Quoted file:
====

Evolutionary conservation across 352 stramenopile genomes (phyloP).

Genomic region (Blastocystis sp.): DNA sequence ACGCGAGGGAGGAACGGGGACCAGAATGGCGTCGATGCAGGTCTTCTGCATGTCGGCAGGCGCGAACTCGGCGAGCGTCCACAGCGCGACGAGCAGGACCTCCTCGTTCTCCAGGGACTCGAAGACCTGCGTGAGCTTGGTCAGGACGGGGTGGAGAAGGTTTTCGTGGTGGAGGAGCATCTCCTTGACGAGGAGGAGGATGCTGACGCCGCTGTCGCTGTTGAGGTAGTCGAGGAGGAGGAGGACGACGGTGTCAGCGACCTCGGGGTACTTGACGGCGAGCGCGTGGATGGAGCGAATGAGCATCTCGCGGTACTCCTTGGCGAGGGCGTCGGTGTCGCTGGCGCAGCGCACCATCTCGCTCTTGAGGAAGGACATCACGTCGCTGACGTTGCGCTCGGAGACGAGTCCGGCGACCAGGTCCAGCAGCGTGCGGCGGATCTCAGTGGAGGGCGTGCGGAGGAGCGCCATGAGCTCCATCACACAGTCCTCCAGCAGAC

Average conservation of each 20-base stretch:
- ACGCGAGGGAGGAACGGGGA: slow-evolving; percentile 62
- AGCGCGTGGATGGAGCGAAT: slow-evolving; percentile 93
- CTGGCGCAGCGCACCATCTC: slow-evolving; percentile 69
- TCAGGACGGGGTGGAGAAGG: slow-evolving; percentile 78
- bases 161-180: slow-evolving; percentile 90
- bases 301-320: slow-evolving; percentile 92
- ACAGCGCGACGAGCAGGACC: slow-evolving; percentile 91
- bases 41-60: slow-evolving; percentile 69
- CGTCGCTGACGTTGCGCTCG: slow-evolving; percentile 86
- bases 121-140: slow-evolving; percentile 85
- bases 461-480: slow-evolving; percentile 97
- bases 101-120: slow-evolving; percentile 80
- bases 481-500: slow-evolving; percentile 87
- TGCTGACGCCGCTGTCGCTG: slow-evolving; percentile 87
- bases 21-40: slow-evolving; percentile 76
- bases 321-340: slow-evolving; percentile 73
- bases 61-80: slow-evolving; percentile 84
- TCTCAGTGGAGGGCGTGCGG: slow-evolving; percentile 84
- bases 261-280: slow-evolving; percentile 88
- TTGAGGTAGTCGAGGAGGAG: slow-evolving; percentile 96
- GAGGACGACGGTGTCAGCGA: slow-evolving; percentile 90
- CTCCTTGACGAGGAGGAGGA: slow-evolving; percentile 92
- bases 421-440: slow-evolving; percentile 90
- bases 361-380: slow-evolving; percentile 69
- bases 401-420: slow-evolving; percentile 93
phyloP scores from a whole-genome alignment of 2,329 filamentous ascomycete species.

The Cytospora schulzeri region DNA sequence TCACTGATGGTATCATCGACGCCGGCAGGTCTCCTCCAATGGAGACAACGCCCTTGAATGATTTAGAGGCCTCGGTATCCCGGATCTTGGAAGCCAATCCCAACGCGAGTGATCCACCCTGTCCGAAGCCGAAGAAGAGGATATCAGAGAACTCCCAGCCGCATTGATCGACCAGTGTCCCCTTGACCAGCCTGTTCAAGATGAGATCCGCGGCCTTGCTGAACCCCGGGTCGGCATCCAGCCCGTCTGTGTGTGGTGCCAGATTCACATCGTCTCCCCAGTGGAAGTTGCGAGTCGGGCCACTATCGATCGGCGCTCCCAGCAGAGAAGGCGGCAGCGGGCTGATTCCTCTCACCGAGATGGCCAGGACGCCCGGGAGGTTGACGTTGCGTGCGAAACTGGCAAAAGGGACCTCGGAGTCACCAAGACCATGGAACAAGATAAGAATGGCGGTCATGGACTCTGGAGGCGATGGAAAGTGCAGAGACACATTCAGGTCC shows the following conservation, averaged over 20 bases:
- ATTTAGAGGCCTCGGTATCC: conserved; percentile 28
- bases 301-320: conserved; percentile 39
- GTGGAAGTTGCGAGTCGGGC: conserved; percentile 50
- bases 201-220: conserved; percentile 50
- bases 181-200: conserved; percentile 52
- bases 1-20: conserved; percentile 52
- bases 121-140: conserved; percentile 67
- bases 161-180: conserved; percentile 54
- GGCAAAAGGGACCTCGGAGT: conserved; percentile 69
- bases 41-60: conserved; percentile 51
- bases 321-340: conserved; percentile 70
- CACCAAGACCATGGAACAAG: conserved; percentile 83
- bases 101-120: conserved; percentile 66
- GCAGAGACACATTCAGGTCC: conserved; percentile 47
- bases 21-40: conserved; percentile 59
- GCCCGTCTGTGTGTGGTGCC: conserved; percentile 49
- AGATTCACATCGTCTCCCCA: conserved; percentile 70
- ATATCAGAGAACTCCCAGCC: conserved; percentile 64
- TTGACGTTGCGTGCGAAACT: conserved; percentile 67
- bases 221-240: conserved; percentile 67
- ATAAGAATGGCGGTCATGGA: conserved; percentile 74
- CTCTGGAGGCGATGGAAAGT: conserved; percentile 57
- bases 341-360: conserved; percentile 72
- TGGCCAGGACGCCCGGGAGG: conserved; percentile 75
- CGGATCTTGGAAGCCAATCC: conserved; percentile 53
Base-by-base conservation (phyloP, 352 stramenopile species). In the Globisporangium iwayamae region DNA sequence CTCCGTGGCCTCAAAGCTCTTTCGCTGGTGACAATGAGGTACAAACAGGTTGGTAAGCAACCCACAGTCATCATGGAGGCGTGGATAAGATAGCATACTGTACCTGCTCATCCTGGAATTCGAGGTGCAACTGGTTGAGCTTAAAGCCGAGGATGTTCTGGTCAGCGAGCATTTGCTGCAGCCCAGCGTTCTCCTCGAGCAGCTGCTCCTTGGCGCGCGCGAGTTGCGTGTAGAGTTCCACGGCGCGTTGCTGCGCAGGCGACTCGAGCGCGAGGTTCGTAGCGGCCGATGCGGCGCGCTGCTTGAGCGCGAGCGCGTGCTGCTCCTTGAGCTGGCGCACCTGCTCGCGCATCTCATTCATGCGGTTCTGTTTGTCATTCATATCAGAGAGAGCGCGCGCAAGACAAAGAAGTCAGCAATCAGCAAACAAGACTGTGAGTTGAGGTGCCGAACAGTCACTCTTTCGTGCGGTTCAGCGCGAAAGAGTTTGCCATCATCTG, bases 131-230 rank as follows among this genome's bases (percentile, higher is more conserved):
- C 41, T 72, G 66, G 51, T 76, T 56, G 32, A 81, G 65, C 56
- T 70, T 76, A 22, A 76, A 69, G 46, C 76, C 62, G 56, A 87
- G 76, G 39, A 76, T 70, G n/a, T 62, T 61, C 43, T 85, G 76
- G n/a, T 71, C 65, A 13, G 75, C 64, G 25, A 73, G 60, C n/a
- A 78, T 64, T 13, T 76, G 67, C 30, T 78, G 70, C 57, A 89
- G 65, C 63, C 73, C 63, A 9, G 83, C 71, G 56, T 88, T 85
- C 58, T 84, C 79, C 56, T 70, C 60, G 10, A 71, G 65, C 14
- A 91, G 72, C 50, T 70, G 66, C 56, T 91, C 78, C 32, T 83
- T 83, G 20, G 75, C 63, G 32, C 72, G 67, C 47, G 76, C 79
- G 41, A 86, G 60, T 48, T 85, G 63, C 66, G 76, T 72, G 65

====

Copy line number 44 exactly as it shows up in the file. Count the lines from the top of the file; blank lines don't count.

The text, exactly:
- GCAGAGACACATTCAGGTCC: conserved; percentile 47